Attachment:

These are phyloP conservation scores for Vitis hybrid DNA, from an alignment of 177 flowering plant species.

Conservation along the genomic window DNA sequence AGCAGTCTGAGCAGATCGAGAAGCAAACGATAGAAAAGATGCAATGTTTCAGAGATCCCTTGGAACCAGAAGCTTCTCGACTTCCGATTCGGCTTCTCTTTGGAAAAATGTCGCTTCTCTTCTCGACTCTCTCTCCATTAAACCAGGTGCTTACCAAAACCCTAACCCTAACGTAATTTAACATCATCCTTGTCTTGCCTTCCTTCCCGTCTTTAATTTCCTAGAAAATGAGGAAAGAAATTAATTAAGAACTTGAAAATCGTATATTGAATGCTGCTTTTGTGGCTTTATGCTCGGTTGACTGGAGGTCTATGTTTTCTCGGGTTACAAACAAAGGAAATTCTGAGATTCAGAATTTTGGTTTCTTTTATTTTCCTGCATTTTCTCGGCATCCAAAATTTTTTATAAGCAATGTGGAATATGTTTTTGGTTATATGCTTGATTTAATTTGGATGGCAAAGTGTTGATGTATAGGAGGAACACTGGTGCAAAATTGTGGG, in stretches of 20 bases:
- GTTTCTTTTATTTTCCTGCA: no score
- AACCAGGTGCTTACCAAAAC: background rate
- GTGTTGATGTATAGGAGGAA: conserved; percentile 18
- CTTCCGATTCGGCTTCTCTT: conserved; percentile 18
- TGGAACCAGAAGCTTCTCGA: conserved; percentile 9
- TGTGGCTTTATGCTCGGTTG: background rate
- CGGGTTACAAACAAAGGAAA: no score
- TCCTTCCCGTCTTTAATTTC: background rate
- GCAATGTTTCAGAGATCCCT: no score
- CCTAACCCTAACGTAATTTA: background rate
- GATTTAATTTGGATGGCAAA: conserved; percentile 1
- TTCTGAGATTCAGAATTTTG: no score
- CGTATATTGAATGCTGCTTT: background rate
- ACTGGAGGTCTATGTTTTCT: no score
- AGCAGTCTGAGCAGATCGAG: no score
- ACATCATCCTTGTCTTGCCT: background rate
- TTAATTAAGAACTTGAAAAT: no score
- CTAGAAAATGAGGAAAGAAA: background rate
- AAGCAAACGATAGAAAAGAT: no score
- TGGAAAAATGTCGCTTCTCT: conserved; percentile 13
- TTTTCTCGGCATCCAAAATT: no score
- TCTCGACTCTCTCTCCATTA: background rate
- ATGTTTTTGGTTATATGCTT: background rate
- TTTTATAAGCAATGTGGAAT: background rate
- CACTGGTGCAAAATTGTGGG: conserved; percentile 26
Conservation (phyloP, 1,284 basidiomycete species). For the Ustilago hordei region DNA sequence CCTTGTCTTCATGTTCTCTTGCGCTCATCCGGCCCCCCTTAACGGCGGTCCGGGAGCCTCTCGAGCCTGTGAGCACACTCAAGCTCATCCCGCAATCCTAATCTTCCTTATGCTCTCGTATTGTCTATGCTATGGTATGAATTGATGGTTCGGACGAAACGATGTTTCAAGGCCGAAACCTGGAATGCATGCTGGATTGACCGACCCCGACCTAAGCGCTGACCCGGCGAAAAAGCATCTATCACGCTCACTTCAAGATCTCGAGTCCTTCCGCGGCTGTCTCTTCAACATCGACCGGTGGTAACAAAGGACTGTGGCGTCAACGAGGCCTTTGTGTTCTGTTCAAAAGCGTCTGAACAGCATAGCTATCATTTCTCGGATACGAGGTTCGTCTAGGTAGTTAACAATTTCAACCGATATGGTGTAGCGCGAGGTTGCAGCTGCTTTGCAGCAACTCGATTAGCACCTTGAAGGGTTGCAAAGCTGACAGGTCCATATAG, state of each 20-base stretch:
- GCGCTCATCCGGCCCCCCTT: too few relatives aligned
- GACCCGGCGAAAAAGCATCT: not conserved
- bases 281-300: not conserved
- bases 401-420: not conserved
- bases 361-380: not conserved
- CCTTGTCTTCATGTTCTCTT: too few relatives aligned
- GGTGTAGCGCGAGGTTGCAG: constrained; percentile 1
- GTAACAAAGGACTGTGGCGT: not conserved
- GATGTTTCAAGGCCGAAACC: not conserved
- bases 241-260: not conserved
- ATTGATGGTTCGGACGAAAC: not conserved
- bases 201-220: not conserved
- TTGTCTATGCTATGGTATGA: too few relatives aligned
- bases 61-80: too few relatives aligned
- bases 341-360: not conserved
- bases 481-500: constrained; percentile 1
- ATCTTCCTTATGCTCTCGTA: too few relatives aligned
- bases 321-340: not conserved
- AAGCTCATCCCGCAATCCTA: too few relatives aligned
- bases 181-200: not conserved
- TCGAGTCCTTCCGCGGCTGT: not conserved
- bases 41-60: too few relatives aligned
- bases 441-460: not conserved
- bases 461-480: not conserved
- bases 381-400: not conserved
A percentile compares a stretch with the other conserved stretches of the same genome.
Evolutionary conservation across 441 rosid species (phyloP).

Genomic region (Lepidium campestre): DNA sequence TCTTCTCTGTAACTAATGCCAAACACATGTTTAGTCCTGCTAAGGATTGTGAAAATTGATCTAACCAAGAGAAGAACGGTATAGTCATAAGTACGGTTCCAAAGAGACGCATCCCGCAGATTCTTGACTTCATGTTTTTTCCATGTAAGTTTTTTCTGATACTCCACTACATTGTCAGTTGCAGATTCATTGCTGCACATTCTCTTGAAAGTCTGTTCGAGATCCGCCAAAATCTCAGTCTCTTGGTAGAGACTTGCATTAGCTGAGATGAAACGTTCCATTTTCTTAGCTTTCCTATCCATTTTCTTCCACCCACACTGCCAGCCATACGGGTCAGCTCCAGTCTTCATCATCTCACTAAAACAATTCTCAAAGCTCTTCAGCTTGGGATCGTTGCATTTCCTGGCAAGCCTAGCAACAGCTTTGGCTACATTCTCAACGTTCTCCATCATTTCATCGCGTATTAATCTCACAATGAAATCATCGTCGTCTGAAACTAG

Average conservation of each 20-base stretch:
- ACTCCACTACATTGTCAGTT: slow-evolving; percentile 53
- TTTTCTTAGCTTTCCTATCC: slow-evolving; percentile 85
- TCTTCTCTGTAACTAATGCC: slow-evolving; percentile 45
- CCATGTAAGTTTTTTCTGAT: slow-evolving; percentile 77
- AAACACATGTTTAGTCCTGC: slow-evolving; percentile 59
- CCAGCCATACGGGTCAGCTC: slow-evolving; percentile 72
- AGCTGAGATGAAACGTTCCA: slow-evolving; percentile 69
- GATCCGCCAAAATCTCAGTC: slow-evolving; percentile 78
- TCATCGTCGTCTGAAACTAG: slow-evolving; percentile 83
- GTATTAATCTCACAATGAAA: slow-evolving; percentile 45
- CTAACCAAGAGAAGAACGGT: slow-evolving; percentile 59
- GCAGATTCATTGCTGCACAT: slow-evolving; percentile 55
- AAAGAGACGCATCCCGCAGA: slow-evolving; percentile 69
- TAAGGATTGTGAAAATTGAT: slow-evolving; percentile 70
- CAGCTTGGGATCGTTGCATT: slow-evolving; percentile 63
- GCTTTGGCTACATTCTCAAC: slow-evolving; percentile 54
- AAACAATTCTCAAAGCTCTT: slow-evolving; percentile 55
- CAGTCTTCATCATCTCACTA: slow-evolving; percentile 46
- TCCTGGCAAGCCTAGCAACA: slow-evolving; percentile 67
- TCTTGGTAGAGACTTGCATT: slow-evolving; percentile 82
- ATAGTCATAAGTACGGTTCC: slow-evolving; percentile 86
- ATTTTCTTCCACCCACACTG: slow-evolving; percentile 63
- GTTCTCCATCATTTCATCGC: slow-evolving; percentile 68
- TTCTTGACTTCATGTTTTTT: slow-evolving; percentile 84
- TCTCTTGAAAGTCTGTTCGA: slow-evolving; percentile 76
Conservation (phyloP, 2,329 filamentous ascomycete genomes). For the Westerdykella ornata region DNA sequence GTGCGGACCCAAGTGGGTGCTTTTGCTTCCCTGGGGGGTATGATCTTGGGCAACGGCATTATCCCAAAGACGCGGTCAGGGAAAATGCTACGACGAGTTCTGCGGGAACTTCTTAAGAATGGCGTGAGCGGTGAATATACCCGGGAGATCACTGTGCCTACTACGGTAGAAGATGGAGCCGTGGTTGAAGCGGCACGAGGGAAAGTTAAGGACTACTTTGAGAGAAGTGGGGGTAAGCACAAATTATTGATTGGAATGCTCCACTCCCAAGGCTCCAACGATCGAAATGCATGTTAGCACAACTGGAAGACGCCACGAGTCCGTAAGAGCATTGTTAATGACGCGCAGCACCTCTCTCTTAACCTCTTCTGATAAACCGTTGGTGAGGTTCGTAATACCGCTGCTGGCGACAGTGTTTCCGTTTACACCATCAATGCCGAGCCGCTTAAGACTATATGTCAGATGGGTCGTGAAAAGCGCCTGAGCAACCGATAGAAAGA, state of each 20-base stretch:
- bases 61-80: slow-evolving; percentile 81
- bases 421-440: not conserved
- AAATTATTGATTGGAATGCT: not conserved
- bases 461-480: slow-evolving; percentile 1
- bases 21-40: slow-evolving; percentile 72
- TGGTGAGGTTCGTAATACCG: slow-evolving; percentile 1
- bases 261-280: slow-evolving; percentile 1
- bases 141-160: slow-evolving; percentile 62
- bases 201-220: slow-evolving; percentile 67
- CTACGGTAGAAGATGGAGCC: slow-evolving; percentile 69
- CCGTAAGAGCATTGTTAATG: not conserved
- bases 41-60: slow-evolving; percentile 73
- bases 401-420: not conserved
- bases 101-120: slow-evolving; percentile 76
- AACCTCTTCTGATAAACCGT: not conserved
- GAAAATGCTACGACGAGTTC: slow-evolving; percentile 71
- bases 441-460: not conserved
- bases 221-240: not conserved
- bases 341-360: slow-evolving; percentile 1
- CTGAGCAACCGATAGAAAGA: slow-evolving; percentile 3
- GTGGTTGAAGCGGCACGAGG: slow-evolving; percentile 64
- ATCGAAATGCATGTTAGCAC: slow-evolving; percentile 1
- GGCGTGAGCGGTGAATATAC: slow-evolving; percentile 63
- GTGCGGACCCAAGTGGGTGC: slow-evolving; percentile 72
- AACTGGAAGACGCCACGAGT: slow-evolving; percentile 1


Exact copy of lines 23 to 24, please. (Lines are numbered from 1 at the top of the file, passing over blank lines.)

- TTTTCTCGGCATCCAAAATT: no score
- TCTCGACTCTCTCTCCATTA: background rate